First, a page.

Substance abuse among young people has become one of the main reasons for incarceration, advocates said Thursday.
“Cook County has committed over 70 percent of children on drug offense,” said Betsy Clarke, the founder and president of the Juvenile Justice Initiative.
Clarke was one of a number of advocates speaking to the media about violence, youth, justice and incarceration Thursday at Columbia College Chicago, 1104 S. Wabash Ave. The event was sponsored by the Community Media Workshop.
Although other factors such as guns, lack of resources and jobs drive youth crime, many youth use drugs as a coping mechanism.
“Drug usage is very much connected to depression and anxiety,” said Jennifer Valles, associate director of Heartland Alliance Human Care. “Females who have experienced extreme violence and have no support systems turn to drugs to help cope with whatever situations that they are going through.”
According to the Office of Adolescent Health, in 2011, 23 percent of high school students had five or more drinks in a row within a couple of hours on at least one day, during the 30 days before the survey.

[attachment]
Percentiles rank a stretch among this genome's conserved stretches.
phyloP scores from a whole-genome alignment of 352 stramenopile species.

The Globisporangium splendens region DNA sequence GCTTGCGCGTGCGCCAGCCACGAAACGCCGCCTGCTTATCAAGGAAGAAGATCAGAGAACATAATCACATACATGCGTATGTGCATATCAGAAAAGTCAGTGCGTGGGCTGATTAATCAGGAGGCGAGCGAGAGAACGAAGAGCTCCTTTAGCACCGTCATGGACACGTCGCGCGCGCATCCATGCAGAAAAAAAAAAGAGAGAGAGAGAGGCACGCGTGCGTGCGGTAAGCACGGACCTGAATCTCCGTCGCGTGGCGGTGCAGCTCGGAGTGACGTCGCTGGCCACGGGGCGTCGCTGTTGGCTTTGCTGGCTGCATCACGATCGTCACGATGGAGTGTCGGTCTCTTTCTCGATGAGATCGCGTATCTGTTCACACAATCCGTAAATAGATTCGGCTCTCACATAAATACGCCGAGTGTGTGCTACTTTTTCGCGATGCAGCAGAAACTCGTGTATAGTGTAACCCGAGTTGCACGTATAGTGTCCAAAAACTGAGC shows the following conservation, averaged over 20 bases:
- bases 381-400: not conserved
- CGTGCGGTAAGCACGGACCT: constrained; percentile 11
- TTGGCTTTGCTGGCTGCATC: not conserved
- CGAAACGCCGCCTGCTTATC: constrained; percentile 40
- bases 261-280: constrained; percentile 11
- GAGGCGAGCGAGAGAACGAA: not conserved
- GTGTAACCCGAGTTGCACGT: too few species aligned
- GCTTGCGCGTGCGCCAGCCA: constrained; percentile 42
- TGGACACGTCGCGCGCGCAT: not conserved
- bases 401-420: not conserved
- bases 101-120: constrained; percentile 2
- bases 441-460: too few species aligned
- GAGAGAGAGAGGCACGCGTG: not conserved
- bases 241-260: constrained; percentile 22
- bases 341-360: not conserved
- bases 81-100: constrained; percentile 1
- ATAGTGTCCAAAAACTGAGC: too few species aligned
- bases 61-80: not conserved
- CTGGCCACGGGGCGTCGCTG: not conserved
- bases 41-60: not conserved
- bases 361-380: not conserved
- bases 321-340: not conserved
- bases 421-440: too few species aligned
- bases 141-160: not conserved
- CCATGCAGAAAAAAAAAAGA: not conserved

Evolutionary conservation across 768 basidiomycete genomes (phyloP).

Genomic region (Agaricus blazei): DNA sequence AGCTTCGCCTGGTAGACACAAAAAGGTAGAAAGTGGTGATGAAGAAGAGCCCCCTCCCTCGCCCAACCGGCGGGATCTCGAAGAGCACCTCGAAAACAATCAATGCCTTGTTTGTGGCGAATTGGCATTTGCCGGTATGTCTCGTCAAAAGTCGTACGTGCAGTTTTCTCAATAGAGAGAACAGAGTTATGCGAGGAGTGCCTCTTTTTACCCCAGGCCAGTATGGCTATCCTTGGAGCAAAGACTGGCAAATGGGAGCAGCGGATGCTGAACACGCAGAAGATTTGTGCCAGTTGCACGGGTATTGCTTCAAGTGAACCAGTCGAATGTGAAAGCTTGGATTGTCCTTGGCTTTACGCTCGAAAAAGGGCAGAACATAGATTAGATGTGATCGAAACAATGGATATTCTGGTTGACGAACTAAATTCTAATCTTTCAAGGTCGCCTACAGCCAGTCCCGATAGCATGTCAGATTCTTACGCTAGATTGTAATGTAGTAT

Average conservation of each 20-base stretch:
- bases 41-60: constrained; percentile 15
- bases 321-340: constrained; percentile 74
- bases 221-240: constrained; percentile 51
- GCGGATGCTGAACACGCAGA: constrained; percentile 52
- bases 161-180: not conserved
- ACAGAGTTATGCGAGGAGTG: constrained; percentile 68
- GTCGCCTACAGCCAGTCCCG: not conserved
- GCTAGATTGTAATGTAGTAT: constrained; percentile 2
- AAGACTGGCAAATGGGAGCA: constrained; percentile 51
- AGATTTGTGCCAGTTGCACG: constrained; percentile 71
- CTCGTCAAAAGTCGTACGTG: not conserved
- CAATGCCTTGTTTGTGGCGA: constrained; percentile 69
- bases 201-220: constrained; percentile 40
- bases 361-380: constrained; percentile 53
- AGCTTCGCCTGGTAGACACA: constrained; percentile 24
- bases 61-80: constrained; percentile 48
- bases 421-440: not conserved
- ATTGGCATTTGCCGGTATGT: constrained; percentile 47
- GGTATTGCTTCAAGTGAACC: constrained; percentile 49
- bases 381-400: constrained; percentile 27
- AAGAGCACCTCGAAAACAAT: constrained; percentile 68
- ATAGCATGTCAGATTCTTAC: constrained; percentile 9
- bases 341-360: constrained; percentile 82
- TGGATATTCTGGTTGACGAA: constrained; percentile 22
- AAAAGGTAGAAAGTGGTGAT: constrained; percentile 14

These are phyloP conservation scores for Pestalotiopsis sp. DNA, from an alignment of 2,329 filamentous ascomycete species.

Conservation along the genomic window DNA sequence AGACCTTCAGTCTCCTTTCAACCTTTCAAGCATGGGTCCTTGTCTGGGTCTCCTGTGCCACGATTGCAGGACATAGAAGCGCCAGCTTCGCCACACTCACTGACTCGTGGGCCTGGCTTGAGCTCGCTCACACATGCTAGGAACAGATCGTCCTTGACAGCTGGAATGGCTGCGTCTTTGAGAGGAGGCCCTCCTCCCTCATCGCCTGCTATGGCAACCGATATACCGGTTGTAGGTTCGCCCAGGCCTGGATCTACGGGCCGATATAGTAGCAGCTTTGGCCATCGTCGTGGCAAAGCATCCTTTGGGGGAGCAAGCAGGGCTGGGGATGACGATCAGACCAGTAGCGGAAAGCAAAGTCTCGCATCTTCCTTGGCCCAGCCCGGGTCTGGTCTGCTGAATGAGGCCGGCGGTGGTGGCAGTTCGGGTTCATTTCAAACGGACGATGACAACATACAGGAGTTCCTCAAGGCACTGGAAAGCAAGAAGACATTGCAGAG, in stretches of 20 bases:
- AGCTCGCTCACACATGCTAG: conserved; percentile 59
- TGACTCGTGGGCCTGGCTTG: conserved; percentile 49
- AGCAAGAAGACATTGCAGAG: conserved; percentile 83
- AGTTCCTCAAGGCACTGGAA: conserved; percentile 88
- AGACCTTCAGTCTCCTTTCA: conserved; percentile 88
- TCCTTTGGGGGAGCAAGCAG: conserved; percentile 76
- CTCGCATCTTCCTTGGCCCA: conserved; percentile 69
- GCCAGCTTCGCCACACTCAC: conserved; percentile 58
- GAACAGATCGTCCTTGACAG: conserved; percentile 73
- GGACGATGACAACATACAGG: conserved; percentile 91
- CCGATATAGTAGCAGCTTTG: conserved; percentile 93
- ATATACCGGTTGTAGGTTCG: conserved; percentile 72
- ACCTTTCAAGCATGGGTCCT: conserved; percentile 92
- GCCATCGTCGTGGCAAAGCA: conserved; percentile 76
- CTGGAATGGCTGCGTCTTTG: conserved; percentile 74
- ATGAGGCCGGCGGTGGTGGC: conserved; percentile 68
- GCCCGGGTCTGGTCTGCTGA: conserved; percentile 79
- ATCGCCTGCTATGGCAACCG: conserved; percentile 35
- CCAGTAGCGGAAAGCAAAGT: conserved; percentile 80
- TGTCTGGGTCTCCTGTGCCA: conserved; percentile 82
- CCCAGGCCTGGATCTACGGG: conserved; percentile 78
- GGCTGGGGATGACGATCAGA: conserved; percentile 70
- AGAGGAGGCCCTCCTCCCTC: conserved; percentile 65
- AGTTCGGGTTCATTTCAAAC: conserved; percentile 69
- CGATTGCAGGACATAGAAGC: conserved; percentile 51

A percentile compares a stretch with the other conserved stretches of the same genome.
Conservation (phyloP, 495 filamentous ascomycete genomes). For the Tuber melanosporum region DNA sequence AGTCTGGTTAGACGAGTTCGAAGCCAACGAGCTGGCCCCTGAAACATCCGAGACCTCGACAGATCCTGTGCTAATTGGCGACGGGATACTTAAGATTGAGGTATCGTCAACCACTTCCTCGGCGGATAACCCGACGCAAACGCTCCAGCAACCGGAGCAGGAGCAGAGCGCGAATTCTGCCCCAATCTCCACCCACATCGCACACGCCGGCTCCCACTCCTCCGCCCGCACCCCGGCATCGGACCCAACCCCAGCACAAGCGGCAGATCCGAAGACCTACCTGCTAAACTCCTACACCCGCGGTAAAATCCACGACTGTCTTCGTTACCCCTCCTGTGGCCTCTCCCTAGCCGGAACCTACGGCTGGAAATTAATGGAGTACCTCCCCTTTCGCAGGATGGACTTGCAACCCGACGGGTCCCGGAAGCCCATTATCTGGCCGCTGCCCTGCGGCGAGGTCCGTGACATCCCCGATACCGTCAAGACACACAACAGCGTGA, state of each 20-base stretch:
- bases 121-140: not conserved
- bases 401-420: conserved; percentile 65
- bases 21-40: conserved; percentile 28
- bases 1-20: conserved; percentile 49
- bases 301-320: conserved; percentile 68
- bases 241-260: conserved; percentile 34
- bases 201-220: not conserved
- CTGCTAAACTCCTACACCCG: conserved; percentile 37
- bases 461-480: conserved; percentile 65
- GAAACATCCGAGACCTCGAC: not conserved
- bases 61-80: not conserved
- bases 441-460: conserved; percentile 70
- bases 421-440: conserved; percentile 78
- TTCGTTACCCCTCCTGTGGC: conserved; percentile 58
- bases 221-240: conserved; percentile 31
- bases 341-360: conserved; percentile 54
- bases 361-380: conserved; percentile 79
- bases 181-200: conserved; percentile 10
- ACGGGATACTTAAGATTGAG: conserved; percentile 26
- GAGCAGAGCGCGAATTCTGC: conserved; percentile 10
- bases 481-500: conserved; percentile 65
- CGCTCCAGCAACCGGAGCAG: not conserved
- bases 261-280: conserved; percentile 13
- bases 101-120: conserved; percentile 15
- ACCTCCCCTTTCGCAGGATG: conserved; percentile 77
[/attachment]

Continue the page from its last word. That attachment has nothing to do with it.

Thirty-six percent of high school students obtained the alcohol they drank by someone giving it to them (among students who currently drank alcohol, during the 30 days before the survey). Thirty-eight percent of high school students had used marijuana one or more times during their life.
Avoiding drug related criminal offenses is very critical for young people.
“People are being derived jobs and education because of their background history although they are trying to rehabilitate their lives,” said Anthony Lowery, the director of policy and advocacy for the Safer Foundation.
The use of alcohol and drugs by young people brings many risks: personal, health, academic, safety, relationships and the risk of alcohol and drug addiction, according to the National Council on Alcoholism and Drug Dependence. One of the most significant risks is the connection between alcohol, drugs and crime.
“From our encounters, experience shows that 80 percent of both youth and adults are diagnosed with substance abuse,” said Arlene Mitchell of the Aunt Martha’s Youth Service Center and Health Center. “You don’t realize that what you are doing is not normal because you’re surrounded by it every day.”